Just last month, the Pennsylvania Superior Court upheld dismissal of a claim against a landlord in a dog bite case. Rosenberry v. Evans is a case in which a 10 year old boy was bitten in the face by a dog. The dog had a tic which caused it to clench its teeth in a biting motion.
The plaintiff sued the dog owner, alleging that the tic caused the dog to bite the boy. The plaintiff also sued the owner's landlord, claiming that the landlord was in control of the premises and knew or should have known about the dog’s dangerous propensities. The Superior court found in favor of the landlord and dismissed the case because there was no evidence that the landlord had any knowledge of the dog’s tic.
This court decision underlines the current status of the law in Pennsylvania with respect to landlord liability for a tenant’s dog or animal. Under Pennsylvania law, a landlord can be held liable for injuries caused by a tenant’s dog in limited situations, especially if the landlord is “out of possession.”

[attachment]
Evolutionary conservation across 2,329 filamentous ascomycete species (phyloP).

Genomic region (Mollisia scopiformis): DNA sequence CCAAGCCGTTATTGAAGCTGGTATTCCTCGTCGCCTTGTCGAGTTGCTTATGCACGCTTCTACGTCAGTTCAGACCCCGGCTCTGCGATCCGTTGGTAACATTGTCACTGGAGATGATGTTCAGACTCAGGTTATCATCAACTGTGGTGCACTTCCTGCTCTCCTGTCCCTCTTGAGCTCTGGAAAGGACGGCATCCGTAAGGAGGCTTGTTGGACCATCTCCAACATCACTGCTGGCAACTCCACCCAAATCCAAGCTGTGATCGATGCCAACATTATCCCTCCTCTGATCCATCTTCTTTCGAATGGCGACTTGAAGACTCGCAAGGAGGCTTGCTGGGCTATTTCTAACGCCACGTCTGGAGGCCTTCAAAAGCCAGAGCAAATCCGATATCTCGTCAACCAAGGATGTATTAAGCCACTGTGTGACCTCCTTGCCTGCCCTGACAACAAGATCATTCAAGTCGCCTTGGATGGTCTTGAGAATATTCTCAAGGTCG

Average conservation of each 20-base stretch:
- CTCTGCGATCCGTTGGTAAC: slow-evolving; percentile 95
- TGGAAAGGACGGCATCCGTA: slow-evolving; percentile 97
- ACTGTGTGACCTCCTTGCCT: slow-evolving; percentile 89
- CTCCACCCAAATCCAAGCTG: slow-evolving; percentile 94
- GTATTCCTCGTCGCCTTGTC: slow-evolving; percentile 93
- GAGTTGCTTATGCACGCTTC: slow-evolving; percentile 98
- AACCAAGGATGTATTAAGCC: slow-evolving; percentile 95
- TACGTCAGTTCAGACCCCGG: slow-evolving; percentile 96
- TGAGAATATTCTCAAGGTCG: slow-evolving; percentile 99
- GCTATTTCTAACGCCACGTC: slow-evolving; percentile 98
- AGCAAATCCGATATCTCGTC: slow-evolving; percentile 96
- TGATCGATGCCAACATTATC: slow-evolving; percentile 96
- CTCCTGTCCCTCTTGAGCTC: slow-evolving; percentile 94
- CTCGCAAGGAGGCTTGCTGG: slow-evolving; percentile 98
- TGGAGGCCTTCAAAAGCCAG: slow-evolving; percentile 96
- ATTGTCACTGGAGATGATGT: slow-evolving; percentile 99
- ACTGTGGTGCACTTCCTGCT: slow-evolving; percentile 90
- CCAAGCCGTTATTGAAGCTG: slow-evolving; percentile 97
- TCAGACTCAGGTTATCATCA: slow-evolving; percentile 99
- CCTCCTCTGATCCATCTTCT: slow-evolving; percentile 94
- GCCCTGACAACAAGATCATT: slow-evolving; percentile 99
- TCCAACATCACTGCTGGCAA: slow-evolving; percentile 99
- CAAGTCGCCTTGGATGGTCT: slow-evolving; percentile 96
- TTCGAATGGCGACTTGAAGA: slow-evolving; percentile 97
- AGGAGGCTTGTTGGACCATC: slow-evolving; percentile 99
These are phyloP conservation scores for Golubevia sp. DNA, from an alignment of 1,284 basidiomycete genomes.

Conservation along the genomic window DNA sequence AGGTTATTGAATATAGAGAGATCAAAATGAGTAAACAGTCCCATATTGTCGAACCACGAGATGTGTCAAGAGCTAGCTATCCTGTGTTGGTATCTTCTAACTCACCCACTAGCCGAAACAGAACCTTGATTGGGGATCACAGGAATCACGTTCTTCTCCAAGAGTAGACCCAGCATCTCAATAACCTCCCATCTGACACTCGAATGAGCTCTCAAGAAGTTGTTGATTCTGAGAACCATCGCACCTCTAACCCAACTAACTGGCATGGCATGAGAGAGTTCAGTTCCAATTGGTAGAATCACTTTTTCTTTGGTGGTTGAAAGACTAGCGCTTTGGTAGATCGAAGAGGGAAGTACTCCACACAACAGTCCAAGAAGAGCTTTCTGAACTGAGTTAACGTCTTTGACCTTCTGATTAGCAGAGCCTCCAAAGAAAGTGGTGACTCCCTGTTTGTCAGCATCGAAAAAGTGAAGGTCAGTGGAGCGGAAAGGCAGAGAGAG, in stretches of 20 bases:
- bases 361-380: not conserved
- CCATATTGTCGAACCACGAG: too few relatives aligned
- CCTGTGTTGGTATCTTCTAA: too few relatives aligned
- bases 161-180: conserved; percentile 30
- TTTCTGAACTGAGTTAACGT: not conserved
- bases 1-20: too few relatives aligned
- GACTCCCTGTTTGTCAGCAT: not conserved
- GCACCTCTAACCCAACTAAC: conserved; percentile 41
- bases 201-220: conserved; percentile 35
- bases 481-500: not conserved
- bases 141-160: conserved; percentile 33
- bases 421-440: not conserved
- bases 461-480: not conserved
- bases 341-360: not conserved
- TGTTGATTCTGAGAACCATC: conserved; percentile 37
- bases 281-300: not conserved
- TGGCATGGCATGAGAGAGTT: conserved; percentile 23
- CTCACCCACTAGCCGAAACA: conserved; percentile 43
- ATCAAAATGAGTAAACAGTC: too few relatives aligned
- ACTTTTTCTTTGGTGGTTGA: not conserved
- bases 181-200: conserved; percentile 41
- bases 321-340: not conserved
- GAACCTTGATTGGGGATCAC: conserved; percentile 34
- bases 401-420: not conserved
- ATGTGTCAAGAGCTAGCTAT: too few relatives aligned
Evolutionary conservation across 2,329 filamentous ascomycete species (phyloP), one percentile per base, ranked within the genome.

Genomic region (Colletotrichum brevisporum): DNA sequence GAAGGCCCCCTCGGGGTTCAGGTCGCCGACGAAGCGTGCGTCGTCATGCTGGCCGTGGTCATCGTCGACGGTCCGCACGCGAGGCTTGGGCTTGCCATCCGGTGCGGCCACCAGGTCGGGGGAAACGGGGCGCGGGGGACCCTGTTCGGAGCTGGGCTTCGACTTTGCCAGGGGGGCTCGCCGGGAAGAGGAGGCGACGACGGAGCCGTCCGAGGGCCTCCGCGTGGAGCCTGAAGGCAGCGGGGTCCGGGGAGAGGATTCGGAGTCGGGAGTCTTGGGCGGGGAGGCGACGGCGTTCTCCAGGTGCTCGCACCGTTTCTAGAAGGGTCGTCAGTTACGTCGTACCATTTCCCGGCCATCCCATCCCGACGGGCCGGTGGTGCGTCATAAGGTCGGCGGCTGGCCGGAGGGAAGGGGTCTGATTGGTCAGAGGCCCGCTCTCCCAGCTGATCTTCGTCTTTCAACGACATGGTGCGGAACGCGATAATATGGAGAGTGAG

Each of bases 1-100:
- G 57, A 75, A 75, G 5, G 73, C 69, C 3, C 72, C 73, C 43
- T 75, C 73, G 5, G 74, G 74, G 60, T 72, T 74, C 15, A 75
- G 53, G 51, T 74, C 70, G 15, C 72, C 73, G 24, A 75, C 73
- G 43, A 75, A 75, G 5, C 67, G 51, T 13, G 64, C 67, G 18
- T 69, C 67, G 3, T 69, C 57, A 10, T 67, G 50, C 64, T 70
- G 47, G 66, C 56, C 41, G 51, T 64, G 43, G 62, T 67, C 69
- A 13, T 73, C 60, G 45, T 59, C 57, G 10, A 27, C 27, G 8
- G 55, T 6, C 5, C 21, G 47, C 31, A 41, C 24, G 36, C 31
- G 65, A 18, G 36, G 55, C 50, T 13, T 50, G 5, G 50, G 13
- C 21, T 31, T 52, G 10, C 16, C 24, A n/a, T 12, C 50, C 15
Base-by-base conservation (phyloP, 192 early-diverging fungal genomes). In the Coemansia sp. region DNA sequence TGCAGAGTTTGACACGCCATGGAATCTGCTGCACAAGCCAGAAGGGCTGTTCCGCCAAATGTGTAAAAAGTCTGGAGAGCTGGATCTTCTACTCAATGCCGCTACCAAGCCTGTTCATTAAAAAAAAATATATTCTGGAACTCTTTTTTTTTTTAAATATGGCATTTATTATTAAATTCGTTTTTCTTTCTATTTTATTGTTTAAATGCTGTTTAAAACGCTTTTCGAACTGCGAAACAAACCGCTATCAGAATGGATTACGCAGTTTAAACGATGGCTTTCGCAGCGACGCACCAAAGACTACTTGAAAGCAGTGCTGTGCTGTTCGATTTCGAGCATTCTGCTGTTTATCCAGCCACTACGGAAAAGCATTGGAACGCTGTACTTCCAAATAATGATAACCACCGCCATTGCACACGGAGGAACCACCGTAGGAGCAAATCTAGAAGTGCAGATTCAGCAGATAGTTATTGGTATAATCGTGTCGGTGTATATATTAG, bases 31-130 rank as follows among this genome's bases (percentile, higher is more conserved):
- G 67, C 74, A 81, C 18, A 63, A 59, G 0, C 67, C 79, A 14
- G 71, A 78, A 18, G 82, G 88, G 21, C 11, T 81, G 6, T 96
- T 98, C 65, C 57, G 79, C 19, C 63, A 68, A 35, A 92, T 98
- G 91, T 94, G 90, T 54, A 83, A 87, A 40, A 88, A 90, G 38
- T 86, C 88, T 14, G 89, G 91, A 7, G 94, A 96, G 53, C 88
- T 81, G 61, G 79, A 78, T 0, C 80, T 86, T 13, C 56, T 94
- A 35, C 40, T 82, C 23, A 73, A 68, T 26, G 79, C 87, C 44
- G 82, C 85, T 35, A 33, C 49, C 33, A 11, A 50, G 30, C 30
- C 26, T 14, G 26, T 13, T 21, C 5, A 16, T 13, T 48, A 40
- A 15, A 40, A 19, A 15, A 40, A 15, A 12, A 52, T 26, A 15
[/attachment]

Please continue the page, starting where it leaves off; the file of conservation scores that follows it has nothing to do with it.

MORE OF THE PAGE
An out of possession landlord is one who does not occupy any portion of the premises. In other words, the tenant has complete control of the rented premises. An out of possession landlord could be liable for injuries caused by a tenant’s animal if the landlord has knowledge of the animal’s dangerousness. The bottom line is whether the landlord knew about the animal’s dangerousness.
The following factors can prove that a landlord had such knowledge:
Related legal articles:
If you or a loved one was seriously injured in a dog attack in New Jersey or Pennsylvania, contact our injury and dog bite lawyers. Our firm spares no expense in the prosecution of these kinds of cases. 877.944.8396
*Disclaimer: This website does not provide any legal advice or create any attorney-client relationship. Each case is unique and requires review by a qualified attorney. Discussion of any prior outcomes or results is no guarantee of the same or similar outcome in current or future cases.
Published: May 19, 2012